[e2e] TCP sequence number reset

Kacheong Poon ka-cheong.poon at oracle.com
Mon Mar 28 02:54:15 PDT 2011

On 03/25/11 11:16 PM, Joe Touch wrote:

> TCP never ever communicates anything to the user based on the seqno.

As I mentioned in my original email, "assuming an app can
get the sequence number."  If a stack wants to export TCP
sequence number, it is very simple to do.  And to create a
concept of SSN as in SCTP, it just maps IRS (initial receive
sequence number) to 0 and you get the equivalence of SSN.
So with this simple mapping, why do you still think that a
TCP connection is not the same as an SCTP association with
one single stream?

> SCTP derives SSNs from the TSN (from the draft):
> Stream Reset Request Sequence Number: 4 bytes (unsigned integer)
> This field is used to identify the request. It is a monotonically
> increasing number that is initialized to the same value as the
> Initial TSN number. It is increased by 1 whenever sending a new
> Stream Reset Request parameter.

This number, Stream Reset Request Sequence Number, has nothing
to do with SCTP SSN and TSN.  It is just a number to identify
a request.  It is just part of the protocol mechanism introduced
for TSN/SSN resetting.  And it does not need to be initialized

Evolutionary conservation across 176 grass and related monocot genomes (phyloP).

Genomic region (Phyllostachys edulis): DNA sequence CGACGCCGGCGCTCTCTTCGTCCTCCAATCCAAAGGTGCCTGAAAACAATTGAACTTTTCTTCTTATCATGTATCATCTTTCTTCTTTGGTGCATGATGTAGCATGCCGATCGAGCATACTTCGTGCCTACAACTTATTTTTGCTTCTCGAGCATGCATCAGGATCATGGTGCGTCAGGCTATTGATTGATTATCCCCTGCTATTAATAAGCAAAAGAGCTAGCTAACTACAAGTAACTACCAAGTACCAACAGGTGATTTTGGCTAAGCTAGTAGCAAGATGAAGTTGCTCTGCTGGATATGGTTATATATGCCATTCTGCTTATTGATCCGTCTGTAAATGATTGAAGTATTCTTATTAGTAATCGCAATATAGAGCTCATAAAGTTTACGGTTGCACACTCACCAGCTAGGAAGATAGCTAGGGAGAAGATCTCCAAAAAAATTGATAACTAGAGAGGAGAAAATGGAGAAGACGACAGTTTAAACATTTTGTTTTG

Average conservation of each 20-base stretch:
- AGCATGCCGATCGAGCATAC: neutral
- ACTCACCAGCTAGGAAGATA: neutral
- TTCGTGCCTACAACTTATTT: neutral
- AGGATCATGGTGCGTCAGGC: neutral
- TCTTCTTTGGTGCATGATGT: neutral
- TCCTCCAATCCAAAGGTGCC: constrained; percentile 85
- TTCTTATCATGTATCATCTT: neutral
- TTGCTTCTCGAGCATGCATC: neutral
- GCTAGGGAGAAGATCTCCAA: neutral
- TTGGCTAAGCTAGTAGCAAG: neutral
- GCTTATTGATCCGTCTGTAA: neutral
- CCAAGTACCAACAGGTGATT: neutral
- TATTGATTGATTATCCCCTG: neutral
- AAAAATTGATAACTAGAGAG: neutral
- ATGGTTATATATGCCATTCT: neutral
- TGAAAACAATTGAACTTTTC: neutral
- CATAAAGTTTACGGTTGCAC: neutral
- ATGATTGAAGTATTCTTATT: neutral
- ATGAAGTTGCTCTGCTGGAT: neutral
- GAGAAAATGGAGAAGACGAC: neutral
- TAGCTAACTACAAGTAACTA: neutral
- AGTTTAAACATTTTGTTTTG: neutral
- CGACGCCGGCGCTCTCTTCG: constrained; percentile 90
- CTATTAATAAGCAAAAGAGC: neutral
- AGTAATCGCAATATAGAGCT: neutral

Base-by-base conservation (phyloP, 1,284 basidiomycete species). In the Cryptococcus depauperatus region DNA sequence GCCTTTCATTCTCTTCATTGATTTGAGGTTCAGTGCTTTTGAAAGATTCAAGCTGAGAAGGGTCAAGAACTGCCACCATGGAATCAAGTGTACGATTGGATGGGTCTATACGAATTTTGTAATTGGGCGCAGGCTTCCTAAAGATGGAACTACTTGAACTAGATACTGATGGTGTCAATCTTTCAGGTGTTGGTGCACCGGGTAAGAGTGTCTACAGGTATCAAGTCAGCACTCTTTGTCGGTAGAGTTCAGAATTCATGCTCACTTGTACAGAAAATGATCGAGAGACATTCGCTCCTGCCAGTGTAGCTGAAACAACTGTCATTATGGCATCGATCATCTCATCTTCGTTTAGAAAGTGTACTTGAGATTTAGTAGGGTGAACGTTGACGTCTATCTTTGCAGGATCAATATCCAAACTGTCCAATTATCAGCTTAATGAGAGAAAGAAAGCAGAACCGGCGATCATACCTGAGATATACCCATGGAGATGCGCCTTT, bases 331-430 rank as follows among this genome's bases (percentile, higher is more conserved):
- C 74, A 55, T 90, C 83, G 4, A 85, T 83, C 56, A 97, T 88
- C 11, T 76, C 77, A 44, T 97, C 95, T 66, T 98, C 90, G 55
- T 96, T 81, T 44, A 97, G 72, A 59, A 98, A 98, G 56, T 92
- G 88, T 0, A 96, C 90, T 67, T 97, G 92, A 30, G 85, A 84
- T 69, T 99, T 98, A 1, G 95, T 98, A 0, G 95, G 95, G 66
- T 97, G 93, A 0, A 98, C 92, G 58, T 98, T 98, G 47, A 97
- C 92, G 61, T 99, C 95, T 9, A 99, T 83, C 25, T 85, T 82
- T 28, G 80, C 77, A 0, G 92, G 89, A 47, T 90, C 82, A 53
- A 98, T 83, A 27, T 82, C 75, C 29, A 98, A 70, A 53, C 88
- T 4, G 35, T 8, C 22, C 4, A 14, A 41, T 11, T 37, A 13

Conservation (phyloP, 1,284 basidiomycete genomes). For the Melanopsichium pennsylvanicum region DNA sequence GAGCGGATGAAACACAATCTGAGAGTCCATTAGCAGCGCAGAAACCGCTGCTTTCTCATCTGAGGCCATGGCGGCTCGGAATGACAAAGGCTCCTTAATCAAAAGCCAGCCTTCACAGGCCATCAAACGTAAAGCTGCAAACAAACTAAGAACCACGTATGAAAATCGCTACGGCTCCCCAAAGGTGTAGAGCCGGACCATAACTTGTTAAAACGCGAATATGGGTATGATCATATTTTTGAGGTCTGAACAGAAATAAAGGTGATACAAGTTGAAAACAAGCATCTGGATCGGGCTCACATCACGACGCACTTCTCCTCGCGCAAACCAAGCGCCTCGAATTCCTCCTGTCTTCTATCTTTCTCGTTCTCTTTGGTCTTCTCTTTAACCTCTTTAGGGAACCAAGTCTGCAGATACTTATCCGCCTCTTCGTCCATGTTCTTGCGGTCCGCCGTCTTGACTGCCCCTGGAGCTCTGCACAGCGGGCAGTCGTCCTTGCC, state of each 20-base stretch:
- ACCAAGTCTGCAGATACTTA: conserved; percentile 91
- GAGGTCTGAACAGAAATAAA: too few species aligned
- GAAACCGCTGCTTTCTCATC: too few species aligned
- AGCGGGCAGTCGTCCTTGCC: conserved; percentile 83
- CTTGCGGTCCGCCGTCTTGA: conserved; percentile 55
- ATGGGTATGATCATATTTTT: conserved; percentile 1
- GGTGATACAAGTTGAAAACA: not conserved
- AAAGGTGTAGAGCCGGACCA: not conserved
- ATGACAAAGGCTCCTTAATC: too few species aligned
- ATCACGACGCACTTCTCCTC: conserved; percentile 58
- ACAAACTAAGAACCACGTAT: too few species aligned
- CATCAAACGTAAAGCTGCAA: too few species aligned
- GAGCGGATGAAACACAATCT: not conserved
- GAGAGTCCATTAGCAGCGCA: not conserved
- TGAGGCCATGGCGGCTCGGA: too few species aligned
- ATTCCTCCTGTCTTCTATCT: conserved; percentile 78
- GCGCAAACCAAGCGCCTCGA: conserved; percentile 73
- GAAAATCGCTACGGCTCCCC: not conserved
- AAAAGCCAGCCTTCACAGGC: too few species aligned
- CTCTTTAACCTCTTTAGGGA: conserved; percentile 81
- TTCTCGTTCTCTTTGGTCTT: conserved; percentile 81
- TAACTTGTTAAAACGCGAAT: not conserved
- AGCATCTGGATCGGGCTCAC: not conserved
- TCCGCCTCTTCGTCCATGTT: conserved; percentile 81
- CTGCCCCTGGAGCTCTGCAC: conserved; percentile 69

to initial TSN number.  My question is not about the mechanism.
My question is about how people think about the idea of TCP
sequence number reset (which is just a simple mapping of what
the draft proposed).

> (note that this is a significant change from RFC 2960:
> 1.3.4 Acknowledgement and Congestion Avoidance
> SCTP assigns a Transmission Sequence Number (TSN) to each user data
> fragment or unfragmented message. The TSN is independent of any
> stream sequence number assigned at the stream level.
> and the SSN has specific user-level semantics (RFC 2960):
> The stream sequence number in all the streams shall start from 0 when
> the association is established.
> Thus resetting the SSN is required to reuse a stream.

??  When asked about the "stream reuse usage", the authors
mentioned one example in the WG mailing list, which is sending
multiple files in one stream.  So stream reset signifies an
EOF of one file.  Is this your idea of "stream reuse?"

>  > And what is your
>> reason that "reusing a stream" requires "resetting a stream"?
> See above, from RFC 2960.
> In TCP, by comparison, the seqno is never meaningful to the user;
> resetting it has no purpose.

Please read the draft and my original question carefully before
jumping to conclusion.


					K. Poon.
					ka-cheong.poon at oracle.com

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